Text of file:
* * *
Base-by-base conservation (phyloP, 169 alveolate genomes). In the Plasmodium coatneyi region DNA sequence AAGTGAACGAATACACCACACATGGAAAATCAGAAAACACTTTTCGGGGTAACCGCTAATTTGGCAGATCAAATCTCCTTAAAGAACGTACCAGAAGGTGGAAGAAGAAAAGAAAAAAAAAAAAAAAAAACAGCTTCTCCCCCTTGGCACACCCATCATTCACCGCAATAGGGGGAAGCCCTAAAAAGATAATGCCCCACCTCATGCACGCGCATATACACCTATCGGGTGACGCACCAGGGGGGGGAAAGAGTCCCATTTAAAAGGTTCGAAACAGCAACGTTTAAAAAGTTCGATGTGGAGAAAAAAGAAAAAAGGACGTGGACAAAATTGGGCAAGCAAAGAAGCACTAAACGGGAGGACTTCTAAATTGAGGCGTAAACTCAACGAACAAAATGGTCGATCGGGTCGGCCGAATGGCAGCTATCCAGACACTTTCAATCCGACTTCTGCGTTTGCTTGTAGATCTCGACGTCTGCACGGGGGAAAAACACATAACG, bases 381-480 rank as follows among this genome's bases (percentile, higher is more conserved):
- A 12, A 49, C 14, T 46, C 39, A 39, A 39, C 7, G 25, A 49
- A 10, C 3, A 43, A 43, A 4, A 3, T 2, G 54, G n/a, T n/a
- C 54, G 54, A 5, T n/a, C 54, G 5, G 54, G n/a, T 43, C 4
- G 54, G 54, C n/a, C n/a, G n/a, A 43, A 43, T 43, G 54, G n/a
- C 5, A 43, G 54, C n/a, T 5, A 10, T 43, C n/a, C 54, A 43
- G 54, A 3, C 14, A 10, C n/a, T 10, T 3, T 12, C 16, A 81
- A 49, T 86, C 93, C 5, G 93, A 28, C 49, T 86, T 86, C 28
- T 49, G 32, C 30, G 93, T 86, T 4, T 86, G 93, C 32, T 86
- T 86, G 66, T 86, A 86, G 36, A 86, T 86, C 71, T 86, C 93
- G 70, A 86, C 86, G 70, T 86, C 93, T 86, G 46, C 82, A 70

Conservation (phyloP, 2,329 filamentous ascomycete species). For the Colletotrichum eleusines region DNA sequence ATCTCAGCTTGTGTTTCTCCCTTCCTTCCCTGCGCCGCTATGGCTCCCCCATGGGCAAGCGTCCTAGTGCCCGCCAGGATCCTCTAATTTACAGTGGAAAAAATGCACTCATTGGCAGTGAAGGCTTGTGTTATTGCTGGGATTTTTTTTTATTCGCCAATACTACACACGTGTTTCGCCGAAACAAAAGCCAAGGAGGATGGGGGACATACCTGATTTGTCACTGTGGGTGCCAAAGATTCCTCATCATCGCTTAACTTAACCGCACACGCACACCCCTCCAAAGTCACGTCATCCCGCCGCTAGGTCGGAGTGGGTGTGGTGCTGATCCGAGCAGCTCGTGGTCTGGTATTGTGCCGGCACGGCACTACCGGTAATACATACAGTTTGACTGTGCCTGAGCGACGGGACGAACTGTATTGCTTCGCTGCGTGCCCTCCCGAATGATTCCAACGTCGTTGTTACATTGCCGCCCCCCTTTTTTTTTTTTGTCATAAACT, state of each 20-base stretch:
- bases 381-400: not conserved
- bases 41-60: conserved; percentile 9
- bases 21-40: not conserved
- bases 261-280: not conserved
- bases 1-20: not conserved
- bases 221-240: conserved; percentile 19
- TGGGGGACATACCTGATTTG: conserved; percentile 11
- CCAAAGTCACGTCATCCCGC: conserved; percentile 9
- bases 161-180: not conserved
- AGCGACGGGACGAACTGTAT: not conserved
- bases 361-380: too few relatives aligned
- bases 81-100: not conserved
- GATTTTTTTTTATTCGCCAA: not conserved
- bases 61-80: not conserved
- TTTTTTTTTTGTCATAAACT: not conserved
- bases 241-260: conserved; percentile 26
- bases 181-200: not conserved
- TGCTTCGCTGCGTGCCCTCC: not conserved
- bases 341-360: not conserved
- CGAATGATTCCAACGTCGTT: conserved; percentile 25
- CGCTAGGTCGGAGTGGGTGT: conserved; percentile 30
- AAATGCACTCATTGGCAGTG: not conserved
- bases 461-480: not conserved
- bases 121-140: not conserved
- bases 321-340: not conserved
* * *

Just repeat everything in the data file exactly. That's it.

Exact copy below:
Base-by-base conservation (phyloP, 169 alveolate genomes). In the Plasmodium coatneyi region DNA sequence AAGTGAACGAATACACCACACATGGAAAATCAGAAAACACTTTTCGGGGTAACCGCTAATTTGGCAGATCAAATCTCCTTAAAGAACGTACCAGAAGGTGGAAGAAGAAAAGAAAAAAAAAAAAAAAAAACAGCTTCTCCCCCTTGGCACACCCATCATTCACCGCAATAGGGGGAAGCCCTAAAAAGATAATGCCCCACCTCATGCACGCGCATATACACCTATCGGGTGACGCACCAGGGGGGGGAAAGAGTCCCATTTAAAAGGTTCGAAACAGCAACGTTTAAAAAGTTCGATGTGGAGAAAAAAGAAAAAAGGACGTGGACAAAATTGGGCAAGCAAAGAAGCACTAAACGGGAGGACTTCTAAATTGAGGCGTAAACTCAACGAACAAAATGGTCGATCGGGTCGGCCGAATGGCAGCTATCCAGACACTTTCAATCCGACTTCTGCGTTTGCTTGTAGATCTCGACGTCTGCACGGGGGAAAAACACATAACG, bases 381-480 rank as follows among this genome's bases (percentile, higher is more conserved):
- A 12, A 49, C 14, T 46, C 39, A 39, A 39, C 7, G 25, A 49
- A 10, C 3, A 43, A 43, A 4, A 3, T 2, G 54, G n/a, T n/a
- C 54, G 54, A 5, T n/a, C 54, G 5, G 54, G n/a, T 43, C 4
- G 54, G 54, C n/a, C n/a, G n/a, A 43, A 43, T 43, G 54, G n/a
- C 5, A 43, G 54, C n/a, T 5, A 10, T 43, C n/a, C 54, A 43
- G 54, A 3, C 14, A 10, C n/a, T 10, T 3, T 12, C 16, A 81
- A 49, T 86, C 93, C 5, G 93, A 28, C 49, T 86, T 86, C 28
- T 49, G 32, C 30, G 93, T 86, T 4, T 86, G 93, C 32, T 86
- T 86, G 66, T 86, A 86, G 36, A 86, T 86, C 71, T 86, C 93
- G 70, A 86, C 86, G 70, T 86, C 93, T 86, G 46, C 82, A 70

Conservation (phyloP, 2,329 filamentous ascomycete species). For the Colletotrichum eleusines region DNA sequence ATCTCAGCTTGTGTTTCTCCCTTCCTTCCCTGCGCCGCTATGGCTCCCCCATGGGCAAGCGTCCTAGTGCCCGCCAGGATCCTCTAATTTACAGTGGAAAAAATGCACTCATTGGCAGTGAAGGCTTGTGTTATTGCTGGGATTTTTTTTTATTCGCCAATACTACACACGTGTTTCGCCGAAACAAAAGCCAAGGAGGATGGGGGACATACCTGATTTGTCACTGTGGGTGCCAAAGATTCCTCATCATCGCTTAACTTAACCGCACACGCACACCCCTCCAAAGTCACGTCATCCCGCCGCTAGGTCGGAGTGGGTGTGGTGCTGATCCGAGCAGCTCGTGGTCTGGTATTGTGCCGGCACGGCACTACCGGTAATACATACAGTTTGACTGTGCCTGAGCGACGGGACGAACTGTATTGCTTCGCTGCGTGCCCTCCCGAATGATTCCAACGTCGTTGTTACATTGCCGCCCCCCTTTTTTTTTTTTGTCATAAACT, state of each 20-base stretch:
- bases 381-400: not conserved
- bases 41-60: conserved; percentile 9
- bases 21-40: not conserved
- bases 261-280: not conserved
- bases 1-20: not conserved
- bases 221-240: conserved; percentile 19
- TGGGGGACATACCTGATTTG: conserved; percentile 11
- CCAAAGTCACGTCATCCCGC: conserved; percentile 9
- bases 161-180: not conserved
- AGCGACGGGACGAACTGTAT: not conserved
- bases 361-380: too few relatives aligned
- bases 81-100: not conserved
- GATTTTTTTTTATTCGCCAA: not conserved
- bases 61-80: not conserved
- TTTTTTTTTTGTCATAAACT: not conserved
- bases 241-260: conserved; percentile 26
- bases 181-200: not conserved
- TGCTTCGCTGCGTGCCCTCC: not conserved
- bases 341-360: not conserved
- CGAATGATTCCAACGTCGTT: conserved; percentile 25
- CGCTAGGTCGGAGTGGGTGT: conserved; percentile 30
- AAATGCACTCATTGGCAGTG: not conserved
- bases 461-480: not conserved
- bases 121-140: not conserved
- bases 321-340: not conserved